Judge Lane’s granddaughter, Mrs. Charles H. Moss, served on the first Board of Trustees of the “Library Association of Sandusky” which was incorporated in 1895.
A sketch of the life of Judge Ebenezer Lane can be found in the June 1867 Firelands Pioneer. The Ohio Supreme Court's Cases of Judge Ebenezer Lane are available in the Archives Research Center in the Sandusky Library.
Friday, February 09, 2007
Of course, Valentine's Day was celebrated in Sandusky from its earliest days. Items from the collections of the Sandusky Library Archives Research Center and Follett House Museum provide evidence of Valentine's Day observances in Sandusky. The Valentine train above is one of many Victorian-era Valentines from the Follett House collections. Below is an excerpt of a letter written by "Lizzie" to her "Dear Friend Jennie," where she talks about (not) receiving Valentines, and attending a Valentine party that year: "I hope you received a number of good valentines . . . "
The note below is a love letter to Lucian Wilcox to his "Valentine" in 1852: "Brief was our meeting and my heart knew not / How deep the impress of thy image lay / Long silent years since then have lapsed away / And I have toild to reach a fairer lot / In the stern struggle tender hope forgot / But now the dawn of a diviner day / Has waked the patient [?] with its ray / And clothed with bloom the once abandoned spot / Love from its fetters breaking looks for thee."
Below are two of the earliest Valentines from the Follett House collections (from the 1850s):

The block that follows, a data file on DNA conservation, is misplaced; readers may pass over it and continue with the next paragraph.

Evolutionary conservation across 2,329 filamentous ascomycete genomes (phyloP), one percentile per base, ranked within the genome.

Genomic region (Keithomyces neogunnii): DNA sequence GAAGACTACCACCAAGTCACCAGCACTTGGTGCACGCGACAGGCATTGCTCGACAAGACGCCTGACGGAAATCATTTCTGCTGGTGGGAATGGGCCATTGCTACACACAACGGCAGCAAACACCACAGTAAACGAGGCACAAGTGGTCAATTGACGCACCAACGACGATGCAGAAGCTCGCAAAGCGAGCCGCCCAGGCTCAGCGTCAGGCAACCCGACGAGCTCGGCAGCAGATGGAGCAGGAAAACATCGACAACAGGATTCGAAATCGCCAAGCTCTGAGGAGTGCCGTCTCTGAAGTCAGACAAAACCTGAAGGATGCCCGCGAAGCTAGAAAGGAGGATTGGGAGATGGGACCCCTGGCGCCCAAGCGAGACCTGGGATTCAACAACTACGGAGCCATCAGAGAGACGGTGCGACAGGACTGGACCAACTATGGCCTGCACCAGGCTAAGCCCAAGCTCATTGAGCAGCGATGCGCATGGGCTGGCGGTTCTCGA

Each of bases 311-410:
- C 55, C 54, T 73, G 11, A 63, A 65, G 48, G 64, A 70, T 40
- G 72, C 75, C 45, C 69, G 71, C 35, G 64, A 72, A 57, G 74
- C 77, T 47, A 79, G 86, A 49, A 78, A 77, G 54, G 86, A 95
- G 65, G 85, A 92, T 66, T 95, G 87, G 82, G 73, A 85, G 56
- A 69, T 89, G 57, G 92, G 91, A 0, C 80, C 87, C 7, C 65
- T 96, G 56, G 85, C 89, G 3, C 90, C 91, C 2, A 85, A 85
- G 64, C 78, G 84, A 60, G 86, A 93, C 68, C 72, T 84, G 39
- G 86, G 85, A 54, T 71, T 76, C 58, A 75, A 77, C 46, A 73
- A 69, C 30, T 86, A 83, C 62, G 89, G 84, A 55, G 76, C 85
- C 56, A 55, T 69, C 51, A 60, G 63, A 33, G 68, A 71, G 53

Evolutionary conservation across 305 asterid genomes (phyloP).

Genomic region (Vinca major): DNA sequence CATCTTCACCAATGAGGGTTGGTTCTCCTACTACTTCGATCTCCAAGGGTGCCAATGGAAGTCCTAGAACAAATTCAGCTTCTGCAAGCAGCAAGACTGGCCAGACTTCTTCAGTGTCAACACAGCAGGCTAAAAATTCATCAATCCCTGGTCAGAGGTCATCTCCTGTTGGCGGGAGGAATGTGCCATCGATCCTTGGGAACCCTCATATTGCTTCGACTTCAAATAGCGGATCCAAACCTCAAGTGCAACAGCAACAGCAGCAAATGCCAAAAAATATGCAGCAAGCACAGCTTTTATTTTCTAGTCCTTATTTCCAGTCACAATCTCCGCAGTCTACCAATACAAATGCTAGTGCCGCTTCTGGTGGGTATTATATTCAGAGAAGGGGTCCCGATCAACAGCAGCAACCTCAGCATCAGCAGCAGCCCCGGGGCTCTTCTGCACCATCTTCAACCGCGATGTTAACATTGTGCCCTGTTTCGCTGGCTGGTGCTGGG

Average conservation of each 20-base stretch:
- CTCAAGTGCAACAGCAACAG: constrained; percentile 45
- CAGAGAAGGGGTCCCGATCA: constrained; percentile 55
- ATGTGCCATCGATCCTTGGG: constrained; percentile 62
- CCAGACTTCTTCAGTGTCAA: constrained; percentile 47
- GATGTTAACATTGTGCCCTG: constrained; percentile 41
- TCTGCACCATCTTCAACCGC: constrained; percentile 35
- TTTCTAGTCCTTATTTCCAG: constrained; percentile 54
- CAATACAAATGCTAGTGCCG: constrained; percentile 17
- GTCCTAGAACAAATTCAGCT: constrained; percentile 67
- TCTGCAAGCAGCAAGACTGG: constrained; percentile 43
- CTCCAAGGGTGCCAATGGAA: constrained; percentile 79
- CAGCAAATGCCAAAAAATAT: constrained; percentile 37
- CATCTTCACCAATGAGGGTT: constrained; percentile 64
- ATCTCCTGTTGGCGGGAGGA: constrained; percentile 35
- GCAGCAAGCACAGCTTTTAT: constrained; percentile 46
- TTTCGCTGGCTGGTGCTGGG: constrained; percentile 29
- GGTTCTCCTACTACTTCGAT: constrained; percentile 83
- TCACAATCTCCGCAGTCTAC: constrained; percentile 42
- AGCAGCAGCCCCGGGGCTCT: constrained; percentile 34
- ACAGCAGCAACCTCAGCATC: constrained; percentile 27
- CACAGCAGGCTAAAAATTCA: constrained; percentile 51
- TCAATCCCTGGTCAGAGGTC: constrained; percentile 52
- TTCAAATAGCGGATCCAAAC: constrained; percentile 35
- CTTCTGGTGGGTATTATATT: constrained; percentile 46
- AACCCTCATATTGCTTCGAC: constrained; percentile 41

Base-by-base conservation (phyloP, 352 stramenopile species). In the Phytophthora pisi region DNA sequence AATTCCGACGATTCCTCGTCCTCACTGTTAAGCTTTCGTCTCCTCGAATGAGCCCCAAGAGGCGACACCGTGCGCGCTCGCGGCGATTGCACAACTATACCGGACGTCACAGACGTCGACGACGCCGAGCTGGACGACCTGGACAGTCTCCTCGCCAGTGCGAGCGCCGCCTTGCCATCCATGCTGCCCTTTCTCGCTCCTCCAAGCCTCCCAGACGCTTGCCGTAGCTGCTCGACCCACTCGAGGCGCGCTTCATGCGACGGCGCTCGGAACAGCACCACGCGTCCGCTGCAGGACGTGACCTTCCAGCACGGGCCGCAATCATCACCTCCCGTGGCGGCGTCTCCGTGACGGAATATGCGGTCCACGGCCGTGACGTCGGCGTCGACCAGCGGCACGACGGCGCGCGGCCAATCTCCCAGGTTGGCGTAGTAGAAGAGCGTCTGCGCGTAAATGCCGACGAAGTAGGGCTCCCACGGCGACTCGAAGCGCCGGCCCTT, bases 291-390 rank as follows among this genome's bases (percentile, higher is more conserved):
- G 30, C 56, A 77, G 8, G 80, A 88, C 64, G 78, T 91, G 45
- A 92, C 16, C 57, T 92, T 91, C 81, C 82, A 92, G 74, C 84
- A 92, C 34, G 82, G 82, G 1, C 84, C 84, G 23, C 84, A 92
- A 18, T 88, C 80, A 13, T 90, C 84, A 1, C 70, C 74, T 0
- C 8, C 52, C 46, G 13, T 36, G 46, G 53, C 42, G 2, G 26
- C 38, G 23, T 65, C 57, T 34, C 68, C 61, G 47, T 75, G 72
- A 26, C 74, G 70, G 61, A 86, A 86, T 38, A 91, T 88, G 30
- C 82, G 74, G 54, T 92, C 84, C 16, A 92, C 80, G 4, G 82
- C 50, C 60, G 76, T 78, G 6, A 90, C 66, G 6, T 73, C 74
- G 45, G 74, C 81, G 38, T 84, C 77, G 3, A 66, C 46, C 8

Friday, February 02, 2007
Mrs. Emogene Niver Marshall was a well known Sandusky resident who died in 1935, at about 85 years old. She gave many years of service to the Soldiers and Sailors Home (now the Ohio Veterans Home), giving entertainment to the residents and cheering the sick in the hospital. Emogene was married to Joseph T. Marshall, who served in the 101st Ohio Volunteer Infantry in the Civil War. Though Mr. Marshall had never been a resident of the home, over four hundred persons associated with the Soldiers and Sailors Home attended the funeral service Joseph T. Marshall in 1910, to show their respect and appreciation to Emogene Niver Marshall for her service at the Home.
She had an elder brother, Edwin M. Niver, about five years older. In 1861 Edwin enlisted in the 3rd Ohio Volunteer Calvalry, before he reached his seventeenth birthday, and served in battle through Tennessee and Alabama. He was captured by Confederate forces in November 1863, and sent to the Confederate prison at Andersonville, Georgia, where he died on June 19, 1864.
In 1932 Emogene Niver Mashall wrote a book in memory of her brother and his service in the war. In this book, REMINISCENCES OF THE CIVIL WAR AND ANDERSONVILLE PRISON, you can read the letters that Edwin M. Niver wrote home to his family. Emogene writes of the dreadful conditions of the prison, and includes a lengthy poem honoring the dead heroes buried at Andersonville. In the foreword to the book, E.H. Mack, Editor of the Sandusky Register states that Mrs. Emogene Niver Marshall was called the “Angel of the Home.” To view Mrs. Marshall’s tribute to her brother, inquire at Reference Services located on the Lower Level of Sandusky Library.
Thursday, February 01, 2007
Hints: Both pictures were taken in March 1955, and the scenes in the images are within the city limits of Sandusky.
The answer is in the comments section.